Just six months ago, we published an article about employee retention that read, “the lack of qualified workers is so acute… that some positions remain open for years.” With the US unemployment rate pushing 10% and millions of recent college graduates entering the job market, it’s safe to say this is no longer true. If you’re struggling to find a new job or freelance gigs, now’s the time to stand out and make yourself an attractive prospect to potential employers.
Build a Great Web Presence
We’ve already written at length about the importance of looking good online because 77% of recruiters Google a candidate before going forward with an interview. Not every recruiter does this, but the fact is your online presence validates your skills and viability as a job candidate. On top of that, the popularity contest you thought you left behind in high school has returned in the form of social media, except now its quantified with likes and followers. If you haven’t already, it’s time to embrace it and generate a small but engaged following by sharing your work and process.
Get a Life Outside of Work
You’re unemployed? Volunteer. You’re employed? Keep volunteering. Volunteering of any kind is a great way to meet new people, learn leadership skills, and feel good about the work you’re doing. From a professional standpoint, it gives you a chance to learn new skills in a relatively low-pressure environment and signals to recruiters that you’re probably a half-decent human being. Don’t let self-quarantine and social distancing get in the way, either—stay connected to volunteer networks with these 25 volunteer-from-home opportunities.
Hobbies and side projects are another fun way to learn new skills. Best of all, side hustles sometimes turn into businesses themselves.
Widen Your Search Net, But Be Selective
It’s 2020 and the number of job search sites and freelance gig platforms out there is overwhelming (78 on this roundup alone!). Nearly all let you set up search queries that automatically email new listings directly to your inbox. It’s easier to sift through a curated list of jobs sent directly to you than trawl a dozen different sites.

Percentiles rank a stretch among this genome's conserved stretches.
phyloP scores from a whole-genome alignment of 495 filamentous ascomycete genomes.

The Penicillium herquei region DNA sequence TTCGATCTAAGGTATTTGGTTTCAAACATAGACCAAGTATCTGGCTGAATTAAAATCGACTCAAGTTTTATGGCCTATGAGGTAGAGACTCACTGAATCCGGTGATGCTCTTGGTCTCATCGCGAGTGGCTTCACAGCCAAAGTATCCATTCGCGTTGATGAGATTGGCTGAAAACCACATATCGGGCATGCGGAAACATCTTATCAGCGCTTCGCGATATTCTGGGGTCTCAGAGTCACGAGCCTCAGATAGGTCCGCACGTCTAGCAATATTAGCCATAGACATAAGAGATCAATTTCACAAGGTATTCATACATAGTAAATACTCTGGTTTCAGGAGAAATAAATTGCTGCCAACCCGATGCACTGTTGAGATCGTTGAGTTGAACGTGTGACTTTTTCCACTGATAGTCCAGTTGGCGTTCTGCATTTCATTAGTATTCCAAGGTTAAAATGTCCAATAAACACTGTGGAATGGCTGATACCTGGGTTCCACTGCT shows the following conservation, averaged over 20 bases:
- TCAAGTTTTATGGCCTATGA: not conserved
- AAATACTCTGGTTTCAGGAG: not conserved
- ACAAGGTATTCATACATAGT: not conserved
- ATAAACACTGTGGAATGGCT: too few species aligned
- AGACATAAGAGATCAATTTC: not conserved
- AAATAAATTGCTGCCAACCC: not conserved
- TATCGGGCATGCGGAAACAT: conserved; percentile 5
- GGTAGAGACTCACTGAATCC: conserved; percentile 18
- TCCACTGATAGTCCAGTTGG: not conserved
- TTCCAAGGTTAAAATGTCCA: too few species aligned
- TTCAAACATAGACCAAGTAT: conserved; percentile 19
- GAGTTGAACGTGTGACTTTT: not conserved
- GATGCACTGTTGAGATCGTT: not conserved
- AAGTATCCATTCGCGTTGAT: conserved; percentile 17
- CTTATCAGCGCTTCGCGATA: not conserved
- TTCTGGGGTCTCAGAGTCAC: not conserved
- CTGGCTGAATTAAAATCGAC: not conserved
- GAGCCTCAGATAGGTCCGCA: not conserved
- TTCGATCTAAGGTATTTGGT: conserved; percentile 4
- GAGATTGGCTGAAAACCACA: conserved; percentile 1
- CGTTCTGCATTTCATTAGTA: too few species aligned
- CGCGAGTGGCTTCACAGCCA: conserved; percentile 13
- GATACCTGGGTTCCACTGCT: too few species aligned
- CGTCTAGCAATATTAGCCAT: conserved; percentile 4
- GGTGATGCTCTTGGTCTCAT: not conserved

Once you’ve got a nice variety of jobs coming in, read listings carefully before committing to applying. Better to write well-crafted cover letters to a handful of jobs that match your interests and skills than a “shotgun” approach that has you sending out dozens of boilerplate letters to every remotely relevant job. There are real people reading on the other end, and you’ll stand out much better with a personable but brief cover letter.
The More You Learn, the More You Earn
Even if going back to a physical school was an option right now, why bother? Online classes from LinkedInLearning, Skillshare, and General Assembly (among others) teach software skills just as well as brick-and-mortar vocational schools. Prices can vary widely, but generally scale up commensurate with the depth of course material and the amount of attention you get from real human instructors. For industry veterans, it’s a great way to catch up on the latest trends since you graduated a million years ago. For fresh grads light on experience, look for certification programs to bolster your resume.
Work with a Recruiter
Like the Robin to your Batman, recruiters do the grunt work of finding jobs or gigs tailored to your interests, then get out of the way so you can save the day with heroic graphics, copy, UX, or code. Recruiters only get paid when you do, so they work hard to find you as many gigs (or jobs) as you can handle. Best of all, when you’re applying for a role, having a recruiter do the outreach puts you at the front of the line because the association means you’ve already been vetted.
Want more? Learn how to convince a hiring manager you're right for the job.
No matter where you’re at in your career—industry vet or fresh out of college—everyone can do more to stand out from their peers. If you’re still not finding the job opportunities you’re looking for, reach out to us! Artisan recruiters have been connecting talent with full-time employment and freelance gigs for over 30 years.